This is a relatively early "Zorki Zorki" 1C with the name on top of the viewfinder housing in both Cyrillic and Latin. The camera came equipped with the relatively scarce Industar 22 rigid lens. The rigid I-22 was only produced for a short time in the early 1950s. It is more complicated than the later I-50 rigid lens which is probably why it had a short life. Its finish also is better than the rigid I-50. This lens was probably original on this camera because the leather case was made to accommodate its greater depth. The body was manufactured in 1952.

The 1C is the first model with a black accent stripe around the top and bottom of the body. The body covering has a finer grained pattern than later models. There are only two screws in the back of the top instead of the three used in earlier models. There is no longer a film guide on the baseplate.This camera is a 1952 model. The lens is from a later camera. The Zorki Zorki model of the 1C was made for export. "Made in USSSR" is also engraved on top.

ZORKI 1C (late)
This Zorki 1C was built in 1953. It is definately a 1C because the serial number and lettering are still engraved on the top of the finder housing and the shutter crate is consistent with the 1C, with the long flat spring on the bottom. This camera does have the rougher textured body covering instead of the pebble finish found on most earlier 1Cs and 1Bs. It might be considered a transition model.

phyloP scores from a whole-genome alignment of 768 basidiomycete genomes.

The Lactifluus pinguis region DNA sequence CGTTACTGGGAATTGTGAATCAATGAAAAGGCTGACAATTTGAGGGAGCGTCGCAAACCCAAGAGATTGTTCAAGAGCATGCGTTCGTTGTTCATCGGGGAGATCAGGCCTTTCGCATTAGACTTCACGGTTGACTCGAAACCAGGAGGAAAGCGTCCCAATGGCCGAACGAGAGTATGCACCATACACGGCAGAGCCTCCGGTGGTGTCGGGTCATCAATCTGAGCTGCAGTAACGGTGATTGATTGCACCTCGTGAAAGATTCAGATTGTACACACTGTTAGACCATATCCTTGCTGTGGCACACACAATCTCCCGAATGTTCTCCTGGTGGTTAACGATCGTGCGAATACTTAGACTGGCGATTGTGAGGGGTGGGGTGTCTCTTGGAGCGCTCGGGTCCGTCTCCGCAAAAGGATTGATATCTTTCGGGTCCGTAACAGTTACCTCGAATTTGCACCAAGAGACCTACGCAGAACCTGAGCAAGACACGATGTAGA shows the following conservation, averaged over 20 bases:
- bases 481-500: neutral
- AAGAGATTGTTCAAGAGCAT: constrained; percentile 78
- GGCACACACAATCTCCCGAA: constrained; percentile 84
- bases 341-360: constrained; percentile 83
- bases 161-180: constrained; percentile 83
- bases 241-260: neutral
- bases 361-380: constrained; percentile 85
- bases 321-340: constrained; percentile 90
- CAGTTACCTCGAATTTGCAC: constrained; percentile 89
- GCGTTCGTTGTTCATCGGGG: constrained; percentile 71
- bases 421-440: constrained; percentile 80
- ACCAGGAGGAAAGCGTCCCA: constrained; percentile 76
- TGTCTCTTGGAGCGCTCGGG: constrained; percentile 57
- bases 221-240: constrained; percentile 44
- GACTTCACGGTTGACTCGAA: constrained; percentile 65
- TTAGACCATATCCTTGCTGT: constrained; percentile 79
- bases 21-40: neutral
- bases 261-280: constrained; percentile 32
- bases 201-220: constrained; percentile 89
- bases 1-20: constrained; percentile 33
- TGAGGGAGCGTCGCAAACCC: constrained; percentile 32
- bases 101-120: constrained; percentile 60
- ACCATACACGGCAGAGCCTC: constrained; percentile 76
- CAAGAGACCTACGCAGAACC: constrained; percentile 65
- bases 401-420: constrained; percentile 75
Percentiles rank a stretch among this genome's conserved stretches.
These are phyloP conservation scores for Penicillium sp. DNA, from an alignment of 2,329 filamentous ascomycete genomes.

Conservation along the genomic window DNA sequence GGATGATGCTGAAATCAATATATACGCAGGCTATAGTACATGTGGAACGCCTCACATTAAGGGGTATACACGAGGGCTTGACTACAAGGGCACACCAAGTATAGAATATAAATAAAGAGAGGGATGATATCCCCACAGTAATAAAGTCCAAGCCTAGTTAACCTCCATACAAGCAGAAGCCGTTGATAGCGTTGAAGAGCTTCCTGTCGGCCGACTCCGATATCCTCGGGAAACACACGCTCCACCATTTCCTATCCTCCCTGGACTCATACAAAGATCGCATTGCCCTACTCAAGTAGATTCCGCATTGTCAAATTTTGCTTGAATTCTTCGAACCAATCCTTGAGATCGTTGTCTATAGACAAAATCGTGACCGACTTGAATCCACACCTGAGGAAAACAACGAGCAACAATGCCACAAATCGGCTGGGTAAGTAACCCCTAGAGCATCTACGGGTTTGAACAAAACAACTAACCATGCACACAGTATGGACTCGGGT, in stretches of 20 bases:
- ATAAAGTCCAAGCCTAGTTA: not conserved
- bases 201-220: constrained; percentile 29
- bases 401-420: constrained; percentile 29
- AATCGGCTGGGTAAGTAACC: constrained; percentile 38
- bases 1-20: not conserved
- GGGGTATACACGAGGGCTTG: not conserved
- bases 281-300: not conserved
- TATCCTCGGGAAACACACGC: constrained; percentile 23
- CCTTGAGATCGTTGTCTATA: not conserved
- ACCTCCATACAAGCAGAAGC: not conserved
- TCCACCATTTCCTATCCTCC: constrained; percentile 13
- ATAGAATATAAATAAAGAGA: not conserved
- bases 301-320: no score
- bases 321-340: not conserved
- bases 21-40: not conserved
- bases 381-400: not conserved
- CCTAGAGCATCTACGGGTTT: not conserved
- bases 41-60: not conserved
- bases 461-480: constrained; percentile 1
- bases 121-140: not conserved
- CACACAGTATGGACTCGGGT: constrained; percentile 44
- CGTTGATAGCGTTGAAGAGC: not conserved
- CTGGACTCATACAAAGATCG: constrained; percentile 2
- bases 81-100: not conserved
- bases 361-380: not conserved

ZORKI 1D (early)
This Zorki 1D and a slightly different shutter mechanism than the camera above and the name is stamped rather than engraved on the viewfinder. The serial number has been moved from the top to the back of the viewfinder. It has a coarser body covering than the 1B and 1C. The early 1Ds don't have the black accent stripe around the lens mount. This camera was made in 1954 and would have to be considered a transition model.

This is a Zorki 1D in final form with serial number on the back and an accent stripe around the lens mount. It also was made in 1954. The 1Ds seem to have a louder shutter than the earlier Zorki 1s. Some collectors consider the 1Ds the most reliable and robust of the Zorki 1 models.

The main difference between the Zorki 1E and 1D is the shutter speeds which are a more conventional B, 25, 50, 100, 250 and 500. The older cameras had two more shutter speeds including a 200 instead of 250. This camera's serial number begins with "55" but is a seven digit number so it is likely it was made in late 1954. This lens sports a slip-on yellow filter

See Identifying Zorki 1 Models

ZORKI 1E (last year)
This Zorki 1E was manufactured in 1956, the last year the model was produced. Only 34,377 were made that year, compared to 204,000 in 1955. 1956 models are relatively scarce. No changes from 1955 8-digit model.

Zorki 2
The Zorki 2 isthe last of the true KMZ Leica copies. It boasts a self-timer and a different shutter speed dial that seems to be more quiet than the earlier cameras. It also has lugs on the body to attach a strap so the camera can be carried without its heavy leather, "neverready" case.The Zorki 2 was only manufactured from 1954 to 1956. Only 10,310 were made. Today they are scarce. The Zorki 2 shutter speeds can allegedly be set without first cocking the shutter. It's probably best to wind the camera before changing shutter speeds, just to be on the safe side. In my estimation the strap lugs are a more valuable addition than the self timer.
Page updated 09-30-2005